Kaneko, Kakihara and Ichi chase each other to a rooftop. Due to Jijii's psychological manipulation, Ichi believes that Kaneko is his brother and confronts him. Kaneko shoots the side of Ichi's leg, causing Ichi to slit Kaneko's throat in front of Takeshi. Takeshi attacks Ichi as he lies on the roof begging for forgiveness. Kakihara realizes Ichi cannot hurt him and inserts skewers into his ears to drown out Ichi's cries. Suddenly he sees that Ichi has chopped off Takeshi's head. Ichi charges Kakihara, embedding one of his razor-bladed boots in the center of his head. Kakihara falls from the roof to his death. However, when Jijii finds him, Kakihara has no wound in his head; he hallucinated Ichi's attack as he jumped to his death while Ichi cried.
Years later, Jijii's corpse hangs from a tree in a park. A young man resembling an older Takeshi leaves the park with a group of schoolchildren.
Cast and roles
|Susumu Terajima||Suzuki, of the Funaki gang|
|Shun Sugata||Takayama, of the Anjo gang|
|Kiyohiko Shibukawa||Ryu Long|
|Suzuki Matsuo||Jirô & Saburô, twin corrupt detectives and Anjo gang members|
|Hiroyuki Tanaka||Kaneko, Anjo's bodyguard|
|Moro Morooka||Coffee shop manager|
|Houka Kinoshita||Sailor's lover|
|Hiroshi Kobayashi||Takeshi, Kaneko's son|
|Noko Morishita||Pub Patron|
|Setchin Kawaya||Pub Proprietor|
|Yuki Kazamatsuri||Yakuza Girl|
|Sakichi Satô||Man Kicking Ichi|
Director Takashi Miike intended for the author of the original manga, Hideo Yamamoto, to write a script entirely in manga form, but the idea fell through when Yamamoto felt he could not complete it due to writer's block.
The soundtrack was written and produced by Japanese band Boredoms, credited as "Karera Musication", under the direction of ex-guitarist Seiichi Yamamoto and percussionist/band leader Yoshimi P-We.
As a publicity gimmick, vomit bags were handed out at the Toronto International Film Festival (TIFF) to those attending the midnight screening of this film. Similar bags were handed out during the Stockholm International Film Festival. Reportedly, watching the movie caused one person to throw up and another to faint. In January 2009, The Norwegian Media Authority learned of this incident and the film was banned in Norway. The film has been banned in Malaysia since the movie's distribution date. It later caused controversy in Germany and the film was banned there too. The film remains banned in all these countries as of 2009.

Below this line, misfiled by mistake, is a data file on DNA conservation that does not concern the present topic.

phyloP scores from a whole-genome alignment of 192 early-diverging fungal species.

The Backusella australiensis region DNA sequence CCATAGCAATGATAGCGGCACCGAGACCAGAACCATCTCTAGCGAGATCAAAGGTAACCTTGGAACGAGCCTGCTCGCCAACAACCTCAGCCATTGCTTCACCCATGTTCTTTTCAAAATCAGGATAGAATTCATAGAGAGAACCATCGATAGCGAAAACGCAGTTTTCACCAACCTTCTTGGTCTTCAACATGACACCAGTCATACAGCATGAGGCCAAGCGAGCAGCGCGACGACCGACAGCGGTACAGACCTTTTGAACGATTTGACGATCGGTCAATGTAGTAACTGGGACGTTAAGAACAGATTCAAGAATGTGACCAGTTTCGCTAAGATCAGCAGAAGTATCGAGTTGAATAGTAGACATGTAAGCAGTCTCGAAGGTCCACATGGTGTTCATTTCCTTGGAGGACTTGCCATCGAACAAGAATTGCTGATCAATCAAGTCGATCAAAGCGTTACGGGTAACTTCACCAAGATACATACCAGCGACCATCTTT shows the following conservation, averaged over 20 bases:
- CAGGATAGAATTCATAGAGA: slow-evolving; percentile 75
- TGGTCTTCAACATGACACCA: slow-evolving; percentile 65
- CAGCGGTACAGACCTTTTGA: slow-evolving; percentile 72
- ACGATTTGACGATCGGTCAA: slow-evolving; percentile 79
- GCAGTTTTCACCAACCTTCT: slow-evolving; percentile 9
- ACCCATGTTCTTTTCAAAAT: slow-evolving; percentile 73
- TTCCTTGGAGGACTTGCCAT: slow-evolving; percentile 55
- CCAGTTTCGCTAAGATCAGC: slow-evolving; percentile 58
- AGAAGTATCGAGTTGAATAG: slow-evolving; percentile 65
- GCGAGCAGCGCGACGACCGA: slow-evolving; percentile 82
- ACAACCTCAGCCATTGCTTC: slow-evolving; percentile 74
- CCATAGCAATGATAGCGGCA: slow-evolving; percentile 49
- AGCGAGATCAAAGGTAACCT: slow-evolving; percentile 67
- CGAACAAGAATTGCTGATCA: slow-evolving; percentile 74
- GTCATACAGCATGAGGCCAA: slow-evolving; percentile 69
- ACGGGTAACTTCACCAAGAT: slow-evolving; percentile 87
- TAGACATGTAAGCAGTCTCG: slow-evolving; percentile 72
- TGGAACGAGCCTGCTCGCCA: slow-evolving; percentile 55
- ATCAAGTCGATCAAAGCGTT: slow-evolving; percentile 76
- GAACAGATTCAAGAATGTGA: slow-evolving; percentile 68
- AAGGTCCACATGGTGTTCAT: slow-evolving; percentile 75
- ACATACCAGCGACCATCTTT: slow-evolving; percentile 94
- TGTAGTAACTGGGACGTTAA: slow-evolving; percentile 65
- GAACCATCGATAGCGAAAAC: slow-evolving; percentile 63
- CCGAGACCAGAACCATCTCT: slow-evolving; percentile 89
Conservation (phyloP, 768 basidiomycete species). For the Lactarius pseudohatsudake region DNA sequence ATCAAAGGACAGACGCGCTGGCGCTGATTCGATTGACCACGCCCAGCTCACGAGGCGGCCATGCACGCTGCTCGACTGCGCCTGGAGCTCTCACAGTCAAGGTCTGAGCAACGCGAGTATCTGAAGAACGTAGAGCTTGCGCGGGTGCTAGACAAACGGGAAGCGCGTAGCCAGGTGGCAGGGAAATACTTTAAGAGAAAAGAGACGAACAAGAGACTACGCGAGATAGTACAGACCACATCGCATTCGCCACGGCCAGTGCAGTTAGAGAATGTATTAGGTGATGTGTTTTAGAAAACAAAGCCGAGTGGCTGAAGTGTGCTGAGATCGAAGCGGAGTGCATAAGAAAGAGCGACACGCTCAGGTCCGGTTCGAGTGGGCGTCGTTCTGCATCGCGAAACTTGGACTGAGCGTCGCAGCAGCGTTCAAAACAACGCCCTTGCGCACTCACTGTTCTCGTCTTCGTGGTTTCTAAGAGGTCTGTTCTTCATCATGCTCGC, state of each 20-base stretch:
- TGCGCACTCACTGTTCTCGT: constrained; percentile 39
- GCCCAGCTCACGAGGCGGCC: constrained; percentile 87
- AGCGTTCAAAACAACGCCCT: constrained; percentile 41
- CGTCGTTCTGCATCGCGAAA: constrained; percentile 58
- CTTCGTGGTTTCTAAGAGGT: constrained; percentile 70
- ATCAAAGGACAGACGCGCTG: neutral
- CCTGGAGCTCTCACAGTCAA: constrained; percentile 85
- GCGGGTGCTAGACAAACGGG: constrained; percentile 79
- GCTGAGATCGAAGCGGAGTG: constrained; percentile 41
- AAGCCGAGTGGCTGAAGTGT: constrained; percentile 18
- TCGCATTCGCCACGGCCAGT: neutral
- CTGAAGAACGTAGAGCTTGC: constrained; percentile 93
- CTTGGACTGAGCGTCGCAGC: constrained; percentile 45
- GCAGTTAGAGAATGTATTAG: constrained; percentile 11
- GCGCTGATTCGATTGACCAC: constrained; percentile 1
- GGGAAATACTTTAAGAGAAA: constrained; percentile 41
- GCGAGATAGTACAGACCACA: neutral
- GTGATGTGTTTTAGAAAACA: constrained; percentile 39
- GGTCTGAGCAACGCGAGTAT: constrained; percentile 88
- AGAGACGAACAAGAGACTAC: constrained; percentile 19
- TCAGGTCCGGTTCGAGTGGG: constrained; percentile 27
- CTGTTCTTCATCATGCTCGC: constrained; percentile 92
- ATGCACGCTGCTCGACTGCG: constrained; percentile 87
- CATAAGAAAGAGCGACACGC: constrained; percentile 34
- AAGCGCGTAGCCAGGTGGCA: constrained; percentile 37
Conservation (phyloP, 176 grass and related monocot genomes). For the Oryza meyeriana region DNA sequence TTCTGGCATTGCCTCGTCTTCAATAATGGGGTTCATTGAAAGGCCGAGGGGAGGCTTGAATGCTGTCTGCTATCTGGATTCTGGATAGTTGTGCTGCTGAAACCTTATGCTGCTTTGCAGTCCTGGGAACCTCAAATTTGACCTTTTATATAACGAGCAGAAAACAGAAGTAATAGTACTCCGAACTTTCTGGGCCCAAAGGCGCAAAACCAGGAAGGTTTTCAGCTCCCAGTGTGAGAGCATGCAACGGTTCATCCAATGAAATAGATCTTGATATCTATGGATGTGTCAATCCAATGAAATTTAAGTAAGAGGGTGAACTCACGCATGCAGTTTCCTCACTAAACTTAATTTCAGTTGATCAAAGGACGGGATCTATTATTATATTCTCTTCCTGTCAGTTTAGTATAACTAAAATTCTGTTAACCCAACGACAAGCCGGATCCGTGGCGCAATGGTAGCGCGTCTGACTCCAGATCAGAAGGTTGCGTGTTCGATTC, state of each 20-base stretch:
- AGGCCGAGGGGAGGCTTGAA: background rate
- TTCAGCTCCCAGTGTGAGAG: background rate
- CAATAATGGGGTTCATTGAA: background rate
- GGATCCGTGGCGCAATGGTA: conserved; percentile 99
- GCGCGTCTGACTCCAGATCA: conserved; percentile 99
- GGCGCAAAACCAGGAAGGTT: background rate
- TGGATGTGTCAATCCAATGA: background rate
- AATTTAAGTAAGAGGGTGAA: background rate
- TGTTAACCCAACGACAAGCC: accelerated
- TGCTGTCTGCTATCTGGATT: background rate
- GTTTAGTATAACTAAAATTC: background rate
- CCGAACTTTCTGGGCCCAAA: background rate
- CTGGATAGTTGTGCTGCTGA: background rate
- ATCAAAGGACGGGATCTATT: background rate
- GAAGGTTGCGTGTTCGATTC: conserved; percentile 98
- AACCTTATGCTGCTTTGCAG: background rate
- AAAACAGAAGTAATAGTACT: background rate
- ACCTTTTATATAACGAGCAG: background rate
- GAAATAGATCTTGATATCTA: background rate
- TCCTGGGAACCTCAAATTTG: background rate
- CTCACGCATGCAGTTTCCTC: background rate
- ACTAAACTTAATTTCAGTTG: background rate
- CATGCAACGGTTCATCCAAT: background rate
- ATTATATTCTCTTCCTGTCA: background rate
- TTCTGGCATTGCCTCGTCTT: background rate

Tom Mes has suggested that the film is in fact a very sophisticated assessment of violence and its relation to the media and implicating the audience. He writes that "It's a paradox, but Ichi the Killer, a film that sets new boundaries in the portrayal of violence and bloodshed, takes a strongly critical stance towards the portrayal and the consumption of the violent image. However, it does so without ever taking a moral stance towards either the portrayal or the consumption, thus circumventing any accusations of hypocrisy on the part of the director. Miike does not moralise or chastise, but provokes the audience into questioning their own attitudes towards viewing images of violence. He steers them into a direction but leaves it up to them to draw their own conclusion". Mes is also very critical of the edits made to the film. He argues that "The film as a whole is a completely cohesive unity, in that all of its parts are absolutely crucial to the functioning of the whole. Any attempt at censorship or toning down the violence will have the opposite effect and will in fact make the film more exploitative and thereby undermine its critical stance. Excising scenes of violence, particularly the 'painful' scenes, will harm the symbiosis between the 'playful' and the 'painful' violence, which forms the basis for Miike's critical approach".
- Tom Mes, 'Ichi the Killer', in Ernest Mathijs and Xavier Mendik (eds) The Cult Film Reader (Maidenhead : McGraw Hill/Open University Press, 2008), p. 361.
- Mes, p. 367.
- Ichi the Killer at the Internet Movie Database
- Ichi the Killer at allmovie
- Ichi the Killer (film) at Metacritic
- Ichi the Killer (film) at Rotten Tomatoes